Sunday, November 16, 2014

Secondary 3 subject combinations (2014)

This year we faced another milestone in Kelvin's education. At the end of his Secondary 2 year we had to choose his subject combinations for Secondary 3. This decision would mainly depend on his academic performance for the whole year and on his interest in certain subject combinations. This would also help determine what possible path he could take after his secondary education so it was such a big decision to make.

In preparation for the Sec 3 subject combination choices, I advised Kelvin to do the best in his revisions and during his exams because the exams determine which subject combinations he could opt for. I emphasized that once the exams are over he couldn't go back and say "I should have done this or that" because it's already a done deal. He was happy with some of his results and a bit sad with others. Of course, there's always the "I should have done better" moments but there was really no point in looking into what has happened, more on what should we do to prepare for the next stage.

Since we both don't have any idea of what the implications of the subject combination choice were, I had to ask his form teacher as well as fellow parents for some of their personal experiences and advice. I even got good words of wisdom from his former primary school teacher. I consider myself, and my son, lucky for having these people around to get info and sound advice from. These proved to be very helpful in our decision-making.

Here were some of the useful info I got from them and how I applied it to our discussion of subject combinations:
  • Sec 3 subject combination exercise is not a first-come-first-serve basis. Don't rush into the selection process. If the course happens to be over-subscribed, the overall results will be considered. With this in mind, I discussed with Kelvin first what subjects he thinks he will be more interested in (therefore, will be able to learn and study better) and we worked our choices from there also considering which subject he did well in.
  • In the 6-subject vs 7-subject option, the latter was recommended. For Junior College admission (provided your child intends to go for JC) they look at L1R5 (1 language, 5 relevant subjects) which means 6 subjects will be needed. Students who choose 6 subjects will be at a disadvantage if they don't do well in 1 of the subjects. But for selected students (those who may be struggling with academics), a 6-subject combination will allow them to focus more of their time in those subjects alone. Those who choose 7-subject combination but struggle in Sec 3 may approach their teachers for advice if they can drop 1 subject when they go up to Sec 4.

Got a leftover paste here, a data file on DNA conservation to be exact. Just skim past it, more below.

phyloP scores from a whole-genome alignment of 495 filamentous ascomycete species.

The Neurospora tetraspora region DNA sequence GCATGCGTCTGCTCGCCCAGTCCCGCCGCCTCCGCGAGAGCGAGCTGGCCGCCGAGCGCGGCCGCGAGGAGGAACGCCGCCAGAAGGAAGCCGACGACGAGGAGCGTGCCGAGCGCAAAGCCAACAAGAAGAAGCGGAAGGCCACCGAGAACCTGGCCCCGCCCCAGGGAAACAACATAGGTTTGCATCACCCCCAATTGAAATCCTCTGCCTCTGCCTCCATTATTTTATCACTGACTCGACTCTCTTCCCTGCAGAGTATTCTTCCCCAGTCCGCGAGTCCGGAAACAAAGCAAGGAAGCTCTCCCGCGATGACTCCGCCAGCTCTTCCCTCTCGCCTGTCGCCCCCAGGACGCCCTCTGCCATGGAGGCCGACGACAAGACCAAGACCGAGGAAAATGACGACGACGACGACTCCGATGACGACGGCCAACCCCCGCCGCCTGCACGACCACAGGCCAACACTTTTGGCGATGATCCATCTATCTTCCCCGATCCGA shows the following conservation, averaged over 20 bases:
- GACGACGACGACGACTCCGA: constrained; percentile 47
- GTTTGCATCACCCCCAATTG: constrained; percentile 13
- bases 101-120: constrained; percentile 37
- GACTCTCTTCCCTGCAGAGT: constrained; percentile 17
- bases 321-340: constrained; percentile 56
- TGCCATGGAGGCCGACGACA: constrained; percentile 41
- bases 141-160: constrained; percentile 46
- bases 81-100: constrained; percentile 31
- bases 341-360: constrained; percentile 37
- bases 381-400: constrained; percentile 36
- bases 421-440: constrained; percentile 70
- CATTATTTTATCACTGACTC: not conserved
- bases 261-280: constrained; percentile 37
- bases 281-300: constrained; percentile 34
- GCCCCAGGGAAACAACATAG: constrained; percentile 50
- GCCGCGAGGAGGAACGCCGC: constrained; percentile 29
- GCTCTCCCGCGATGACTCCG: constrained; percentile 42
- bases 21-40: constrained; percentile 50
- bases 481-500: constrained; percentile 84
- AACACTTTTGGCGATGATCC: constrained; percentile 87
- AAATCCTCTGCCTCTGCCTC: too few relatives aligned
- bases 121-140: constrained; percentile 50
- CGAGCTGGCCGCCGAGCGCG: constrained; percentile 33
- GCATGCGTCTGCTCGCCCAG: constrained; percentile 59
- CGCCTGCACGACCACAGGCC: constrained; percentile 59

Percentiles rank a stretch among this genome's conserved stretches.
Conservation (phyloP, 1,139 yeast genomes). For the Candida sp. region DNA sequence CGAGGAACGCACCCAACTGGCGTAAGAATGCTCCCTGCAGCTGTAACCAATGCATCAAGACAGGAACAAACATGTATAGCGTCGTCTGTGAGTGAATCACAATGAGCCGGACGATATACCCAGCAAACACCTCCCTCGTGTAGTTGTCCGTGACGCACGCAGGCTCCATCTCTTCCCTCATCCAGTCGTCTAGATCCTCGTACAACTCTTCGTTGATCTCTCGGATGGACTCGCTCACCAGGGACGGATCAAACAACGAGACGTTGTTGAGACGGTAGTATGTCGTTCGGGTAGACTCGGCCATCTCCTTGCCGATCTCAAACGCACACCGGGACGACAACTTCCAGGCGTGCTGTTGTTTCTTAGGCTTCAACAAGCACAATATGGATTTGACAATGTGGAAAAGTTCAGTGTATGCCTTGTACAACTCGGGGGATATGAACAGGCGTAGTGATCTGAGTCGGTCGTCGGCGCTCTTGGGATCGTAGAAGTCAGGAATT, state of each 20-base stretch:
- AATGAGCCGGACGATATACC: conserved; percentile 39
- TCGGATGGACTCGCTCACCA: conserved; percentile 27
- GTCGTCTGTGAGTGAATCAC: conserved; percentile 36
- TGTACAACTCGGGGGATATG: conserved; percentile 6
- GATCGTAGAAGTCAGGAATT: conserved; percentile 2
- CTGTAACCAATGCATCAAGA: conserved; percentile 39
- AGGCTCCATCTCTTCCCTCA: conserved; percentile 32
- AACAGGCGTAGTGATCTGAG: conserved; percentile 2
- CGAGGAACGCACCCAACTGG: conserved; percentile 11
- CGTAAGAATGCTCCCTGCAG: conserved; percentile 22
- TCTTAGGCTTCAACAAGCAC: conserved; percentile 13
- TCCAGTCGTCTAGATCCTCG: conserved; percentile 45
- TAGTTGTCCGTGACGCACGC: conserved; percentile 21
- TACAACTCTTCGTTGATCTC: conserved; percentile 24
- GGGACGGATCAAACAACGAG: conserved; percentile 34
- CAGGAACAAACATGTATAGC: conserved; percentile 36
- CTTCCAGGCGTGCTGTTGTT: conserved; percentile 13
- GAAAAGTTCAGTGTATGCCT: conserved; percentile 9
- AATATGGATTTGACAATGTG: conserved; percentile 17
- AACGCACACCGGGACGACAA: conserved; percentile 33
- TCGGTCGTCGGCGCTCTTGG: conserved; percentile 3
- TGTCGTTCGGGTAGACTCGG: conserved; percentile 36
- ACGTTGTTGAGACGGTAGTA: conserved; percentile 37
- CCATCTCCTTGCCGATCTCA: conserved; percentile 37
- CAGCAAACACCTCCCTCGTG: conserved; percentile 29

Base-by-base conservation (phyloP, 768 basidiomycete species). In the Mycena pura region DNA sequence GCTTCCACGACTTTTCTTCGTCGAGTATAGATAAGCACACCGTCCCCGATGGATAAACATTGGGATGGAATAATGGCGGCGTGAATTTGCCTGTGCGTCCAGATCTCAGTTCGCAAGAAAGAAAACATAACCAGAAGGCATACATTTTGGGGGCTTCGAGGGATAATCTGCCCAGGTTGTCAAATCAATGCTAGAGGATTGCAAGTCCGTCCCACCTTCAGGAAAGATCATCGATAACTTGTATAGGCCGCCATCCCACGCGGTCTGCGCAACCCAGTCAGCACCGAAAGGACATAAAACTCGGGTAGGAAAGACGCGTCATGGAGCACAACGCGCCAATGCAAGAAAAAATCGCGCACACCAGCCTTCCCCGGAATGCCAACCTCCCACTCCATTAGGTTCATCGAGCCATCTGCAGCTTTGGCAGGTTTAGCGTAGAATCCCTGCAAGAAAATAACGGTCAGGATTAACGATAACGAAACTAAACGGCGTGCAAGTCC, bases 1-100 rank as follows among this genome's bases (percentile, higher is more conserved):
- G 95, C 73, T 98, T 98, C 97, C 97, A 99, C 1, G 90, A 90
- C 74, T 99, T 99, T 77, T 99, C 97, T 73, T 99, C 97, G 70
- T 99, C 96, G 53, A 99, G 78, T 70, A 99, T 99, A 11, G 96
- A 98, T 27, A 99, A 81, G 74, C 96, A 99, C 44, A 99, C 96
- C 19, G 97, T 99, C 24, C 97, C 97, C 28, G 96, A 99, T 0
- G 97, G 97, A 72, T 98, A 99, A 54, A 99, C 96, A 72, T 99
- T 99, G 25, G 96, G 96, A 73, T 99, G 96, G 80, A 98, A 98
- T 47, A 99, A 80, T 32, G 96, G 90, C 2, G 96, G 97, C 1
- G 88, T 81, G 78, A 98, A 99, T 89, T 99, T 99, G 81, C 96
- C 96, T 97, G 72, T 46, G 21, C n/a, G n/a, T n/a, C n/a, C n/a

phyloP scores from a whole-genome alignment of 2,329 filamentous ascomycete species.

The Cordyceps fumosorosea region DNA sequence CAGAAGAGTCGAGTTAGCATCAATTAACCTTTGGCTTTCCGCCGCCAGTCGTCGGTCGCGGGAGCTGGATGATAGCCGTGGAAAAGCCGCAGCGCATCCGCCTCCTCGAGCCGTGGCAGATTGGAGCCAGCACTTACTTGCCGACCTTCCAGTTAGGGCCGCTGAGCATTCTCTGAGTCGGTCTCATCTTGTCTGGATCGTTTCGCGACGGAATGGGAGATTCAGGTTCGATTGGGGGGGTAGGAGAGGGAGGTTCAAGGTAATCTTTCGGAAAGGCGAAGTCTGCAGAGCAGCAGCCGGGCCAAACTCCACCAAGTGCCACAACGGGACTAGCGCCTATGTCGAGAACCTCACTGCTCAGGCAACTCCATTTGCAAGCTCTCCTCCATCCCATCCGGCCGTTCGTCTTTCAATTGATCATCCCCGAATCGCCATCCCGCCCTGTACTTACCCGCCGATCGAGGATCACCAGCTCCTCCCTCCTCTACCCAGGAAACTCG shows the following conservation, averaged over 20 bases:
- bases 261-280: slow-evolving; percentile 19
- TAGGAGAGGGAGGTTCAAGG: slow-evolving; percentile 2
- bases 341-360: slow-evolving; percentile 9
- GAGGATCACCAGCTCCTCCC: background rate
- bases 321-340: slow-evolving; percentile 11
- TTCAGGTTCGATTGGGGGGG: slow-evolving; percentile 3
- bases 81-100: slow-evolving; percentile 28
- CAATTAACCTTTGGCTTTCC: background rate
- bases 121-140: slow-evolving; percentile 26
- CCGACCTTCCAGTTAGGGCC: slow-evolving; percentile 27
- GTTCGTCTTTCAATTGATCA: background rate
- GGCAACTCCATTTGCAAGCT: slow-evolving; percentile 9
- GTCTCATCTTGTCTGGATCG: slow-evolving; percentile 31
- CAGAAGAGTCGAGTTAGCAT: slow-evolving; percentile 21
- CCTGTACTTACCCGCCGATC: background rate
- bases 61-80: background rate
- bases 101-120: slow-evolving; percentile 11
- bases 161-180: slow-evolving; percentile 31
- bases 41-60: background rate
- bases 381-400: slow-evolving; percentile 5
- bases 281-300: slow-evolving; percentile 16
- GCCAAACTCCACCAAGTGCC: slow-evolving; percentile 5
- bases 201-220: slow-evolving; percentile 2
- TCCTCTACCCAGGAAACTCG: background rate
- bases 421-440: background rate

• If the student is interested to pursue a career in the medical field, then subject combination with pure sciences is the choice (provided the student scores well in sciences). Those who go for other interests like business or accounting or engineering can opt for other subject combinations. 
Our main concern when making our decision was the probability of acceptance in JC then university. After all, that's what will pave the way for a brighter future - better paying jobs, better opportunities (or so we believe). My husband and I both graduated with a university degree and we also hope our boys will have their uni degrees when the time comes.

When faced with the question of what he wants to pursue in university, Kelvin gave me a very honest answer which brought me back to my high school years - "I don't know yet", "How do I know?". True enough how could he know as early as now what he wants to study in university (when he gets to that point in his life) or what he wants to do in the future? Not everyone has a clear cut idea about what they want in life at this stage. They are still exploring possibilities after all. And choices and preferences change over time. I was already in my 3rd year in university when I finally realized I was in the "wrong" course. But when I did make the shift I succeeded and did very well. 

So from experience, the word of advice I shared with Kelvin was to follow his interests and his passion. Whatever he thinks he will be more interested in learning, we go for that. Because if a student is interested in what he is studying then he will learn well and he will perform well. We, as parents, will be there to support him in his decision whatever it may be. We won't be the type of parents who tend to force subjects or courses to their children because that's what they think will make their kids earn more in the future or because that's the "in" course. That just wouldn't end well.

For now, Kelvin has already made his choice of subject combinations for Sec 3 and has a battle plan. I am comfortable with what he has chosen because he based it on his academic performance and the subject he is interested in learning. He has been responsible enough to make important considerations in his decision-making and I am happy with that.

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